IT Confidential: Privacy, Security, Identity Still Matter

McGinnis says that E-government presents 'a complex challenge'

John Soat, Contributor

March 4, 2003

3 Min Read

Mark Forman, who had been associate director for IT and E-government in the Office of Management and Budget, last week became administrator of the new Office of E-Government and IT within OMB, which still makes him the federal government's top CIO. "When my job was created, the listing of responsibilities was crafted from a report on the best practices of a CIO, and most of those still are true," Forman said in a press briefing. The recently enacted E-Government Act, which established the new post, obliges Forman to work with state and local governments, the public, and private and nonprofit organizations to improve government performance through collaborative use of IT. "The E-Government Act not only locks this into statute," Forman said, "but makes sure this initiative will last into the next administration and beyond."

Speaking of E-government, a survey released last week by the Council for Excellence in Government shows that almost half of Americans polled strongly agree that government will provide them with better services if they submit personal information to government Web sites. However, nearly the same number believe they risk security and privacy by doing so. "Americans want easy, efficient, and effective E-government," council CEO Patricia McGinnis said in a statement. "Just as important, they want their privacy protected. Striking that balance is the next important evolution in the E-government revolution and will require the efforts of both government and the technology community to apply the appropriate safeguards and build trust in using government Web sites."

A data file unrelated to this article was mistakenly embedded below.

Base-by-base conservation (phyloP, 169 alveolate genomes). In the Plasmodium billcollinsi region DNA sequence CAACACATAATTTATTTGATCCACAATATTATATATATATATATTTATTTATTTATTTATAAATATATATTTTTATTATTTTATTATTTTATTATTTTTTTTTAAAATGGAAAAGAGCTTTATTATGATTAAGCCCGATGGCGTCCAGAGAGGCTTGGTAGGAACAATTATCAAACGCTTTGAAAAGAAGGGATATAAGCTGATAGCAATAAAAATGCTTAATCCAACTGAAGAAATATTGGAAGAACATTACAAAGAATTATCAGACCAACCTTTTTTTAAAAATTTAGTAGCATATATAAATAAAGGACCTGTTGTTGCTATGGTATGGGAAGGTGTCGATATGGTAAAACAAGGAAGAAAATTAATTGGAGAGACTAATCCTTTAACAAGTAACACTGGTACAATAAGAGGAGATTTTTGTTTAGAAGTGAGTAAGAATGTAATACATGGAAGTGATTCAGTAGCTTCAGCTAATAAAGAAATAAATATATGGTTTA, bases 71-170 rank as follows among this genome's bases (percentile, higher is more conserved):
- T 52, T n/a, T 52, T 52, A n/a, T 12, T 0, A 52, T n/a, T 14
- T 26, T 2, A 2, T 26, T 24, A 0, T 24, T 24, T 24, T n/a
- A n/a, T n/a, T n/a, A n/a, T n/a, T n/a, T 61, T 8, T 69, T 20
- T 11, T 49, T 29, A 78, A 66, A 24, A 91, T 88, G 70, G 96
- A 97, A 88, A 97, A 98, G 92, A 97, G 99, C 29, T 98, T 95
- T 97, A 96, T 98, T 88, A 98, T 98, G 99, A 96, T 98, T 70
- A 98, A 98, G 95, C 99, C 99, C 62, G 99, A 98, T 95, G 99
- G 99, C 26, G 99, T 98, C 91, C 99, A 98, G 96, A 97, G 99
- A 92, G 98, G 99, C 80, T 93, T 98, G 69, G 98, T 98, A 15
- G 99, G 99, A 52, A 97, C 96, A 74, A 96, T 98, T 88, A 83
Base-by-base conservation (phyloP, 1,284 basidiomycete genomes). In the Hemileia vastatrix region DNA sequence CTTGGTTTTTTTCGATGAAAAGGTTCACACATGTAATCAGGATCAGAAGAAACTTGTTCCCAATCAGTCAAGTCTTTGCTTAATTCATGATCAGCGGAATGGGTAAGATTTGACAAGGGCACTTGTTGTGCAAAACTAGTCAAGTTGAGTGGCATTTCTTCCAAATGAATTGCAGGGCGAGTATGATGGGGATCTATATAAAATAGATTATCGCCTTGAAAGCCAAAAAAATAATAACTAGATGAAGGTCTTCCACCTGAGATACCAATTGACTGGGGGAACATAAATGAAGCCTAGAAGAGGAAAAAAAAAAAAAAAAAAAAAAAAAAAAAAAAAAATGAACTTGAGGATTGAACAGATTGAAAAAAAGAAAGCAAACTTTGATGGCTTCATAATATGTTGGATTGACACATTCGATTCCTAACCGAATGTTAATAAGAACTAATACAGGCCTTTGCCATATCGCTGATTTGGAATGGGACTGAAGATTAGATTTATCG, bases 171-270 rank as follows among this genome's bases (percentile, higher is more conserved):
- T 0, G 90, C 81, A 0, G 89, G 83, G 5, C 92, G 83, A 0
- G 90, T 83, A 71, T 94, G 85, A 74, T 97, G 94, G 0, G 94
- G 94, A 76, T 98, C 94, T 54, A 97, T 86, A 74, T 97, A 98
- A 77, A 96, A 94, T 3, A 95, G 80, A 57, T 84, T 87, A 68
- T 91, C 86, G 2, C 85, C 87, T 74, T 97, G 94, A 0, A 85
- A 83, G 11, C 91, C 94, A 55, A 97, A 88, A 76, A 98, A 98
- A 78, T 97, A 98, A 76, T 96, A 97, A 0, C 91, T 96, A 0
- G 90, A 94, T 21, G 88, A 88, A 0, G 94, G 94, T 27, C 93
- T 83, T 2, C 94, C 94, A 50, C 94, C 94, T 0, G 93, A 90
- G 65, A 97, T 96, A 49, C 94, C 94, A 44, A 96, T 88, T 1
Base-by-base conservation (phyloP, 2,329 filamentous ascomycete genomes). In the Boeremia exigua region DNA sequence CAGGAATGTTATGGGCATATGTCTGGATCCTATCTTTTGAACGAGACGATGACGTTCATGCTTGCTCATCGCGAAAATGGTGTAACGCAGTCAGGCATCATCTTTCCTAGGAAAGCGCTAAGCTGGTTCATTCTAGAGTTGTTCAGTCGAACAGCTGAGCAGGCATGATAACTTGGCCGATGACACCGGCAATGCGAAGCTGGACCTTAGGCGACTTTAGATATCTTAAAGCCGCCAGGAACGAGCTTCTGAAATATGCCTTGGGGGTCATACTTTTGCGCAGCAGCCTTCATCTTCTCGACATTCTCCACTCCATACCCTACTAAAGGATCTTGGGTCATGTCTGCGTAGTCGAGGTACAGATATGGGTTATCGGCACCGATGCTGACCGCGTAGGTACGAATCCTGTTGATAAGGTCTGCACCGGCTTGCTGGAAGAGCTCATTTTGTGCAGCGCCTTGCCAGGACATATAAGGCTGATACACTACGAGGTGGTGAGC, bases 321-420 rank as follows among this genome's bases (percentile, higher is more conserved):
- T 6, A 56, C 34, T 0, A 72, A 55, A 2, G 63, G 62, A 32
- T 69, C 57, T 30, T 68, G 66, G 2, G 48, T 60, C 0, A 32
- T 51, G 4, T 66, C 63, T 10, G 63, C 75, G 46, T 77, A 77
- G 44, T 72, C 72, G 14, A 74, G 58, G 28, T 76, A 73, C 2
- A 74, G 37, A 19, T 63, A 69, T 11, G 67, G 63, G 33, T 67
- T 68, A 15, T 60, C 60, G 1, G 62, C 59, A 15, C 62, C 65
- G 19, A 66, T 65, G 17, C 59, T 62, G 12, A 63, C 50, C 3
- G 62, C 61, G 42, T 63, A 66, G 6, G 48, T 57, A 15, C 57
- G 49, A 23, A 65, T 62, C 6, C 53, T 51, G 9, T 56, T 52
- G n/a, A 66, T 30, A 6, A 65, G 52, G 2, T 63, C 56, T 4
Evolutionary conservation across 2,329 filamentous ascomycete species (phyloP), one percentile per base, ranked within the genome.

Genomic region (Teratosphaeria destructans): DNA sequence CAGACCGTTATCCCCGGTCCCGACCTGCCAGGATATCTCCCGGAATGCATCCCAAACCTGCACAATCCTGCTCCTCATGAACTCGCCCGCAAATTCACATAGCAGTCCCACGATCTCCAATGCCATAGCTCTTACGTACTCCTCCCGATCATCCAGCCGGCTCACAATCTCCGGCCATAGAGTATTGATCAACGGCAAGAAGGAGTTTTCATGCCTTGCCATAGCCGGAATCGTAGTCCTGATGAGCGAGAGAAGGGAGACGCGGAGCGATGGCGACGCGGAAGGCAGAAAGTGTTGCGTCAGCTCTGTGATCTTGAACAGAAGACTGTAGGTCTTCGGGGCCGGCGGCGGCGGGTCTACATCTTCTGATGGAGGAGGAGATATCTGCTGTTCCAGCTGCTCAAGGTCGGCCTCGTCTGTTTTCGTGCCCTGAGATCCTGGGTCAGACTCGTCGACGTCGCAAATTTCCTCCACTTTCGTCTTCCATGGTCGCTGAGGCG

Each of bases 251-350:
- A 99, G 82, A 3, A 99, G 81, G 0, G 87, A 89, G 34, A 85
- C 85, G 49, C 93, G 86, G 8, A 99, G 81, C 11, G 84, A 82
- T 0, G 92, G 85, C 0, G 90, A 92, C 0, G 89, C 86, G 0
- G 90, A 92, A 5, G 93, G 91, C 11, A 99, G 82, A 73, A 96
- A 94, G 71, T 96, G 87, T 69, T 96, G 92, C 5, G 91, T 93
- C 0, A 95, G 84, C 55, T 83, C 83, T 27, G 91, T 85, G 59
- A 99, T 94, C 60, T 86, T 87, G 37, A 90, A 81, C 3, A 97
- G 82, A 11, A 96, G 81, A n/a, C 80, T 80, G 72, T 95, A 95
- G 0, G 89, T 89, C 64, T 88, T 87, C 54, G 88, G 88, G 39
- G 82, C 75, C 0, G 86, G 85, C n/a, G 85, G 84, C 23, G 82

Leslie Vadasz, who led Intel's design teams that helped build the first DRAM chip, will retire June 1 as the head of the chipmaker's venture-capital arm. Vadasz, 66, was the No. 3 employee at Intel and a member of the company's founding team in 1968. Design teams led by Vadasz also developed the first erasable, programmable read-only memory and the first microprocessor. Vadasz was on Intel's board from 1988 to 2002, when he reached the board's mandatory retirement age. Intel VP John Miner will succeed Vadasz as president of Intel Capital, which Vadasz established in 1991.

U.S. lending institutions are losing more than $1 billion each year to identity theft, a figure that's likely to grow short-term, according to a report by TowerGroup. The rate of ID theft has increased steadily over the past three years, according to statistics from the Federal Trade Commission, which says more than 160,000 U.S. citizens were victims of ID theft last year, and roughly 300,000 people have had their identities stolen since 2000.

Take my identity--please! Or maybe we can just swap identities for a while. Send recent photo, bank statement, and Social Security number--or just an industry tip--to [email protected] or phone 516-562-5326. If you want to talk about security, privacy, or identity theft, meet me at's Listening Post:

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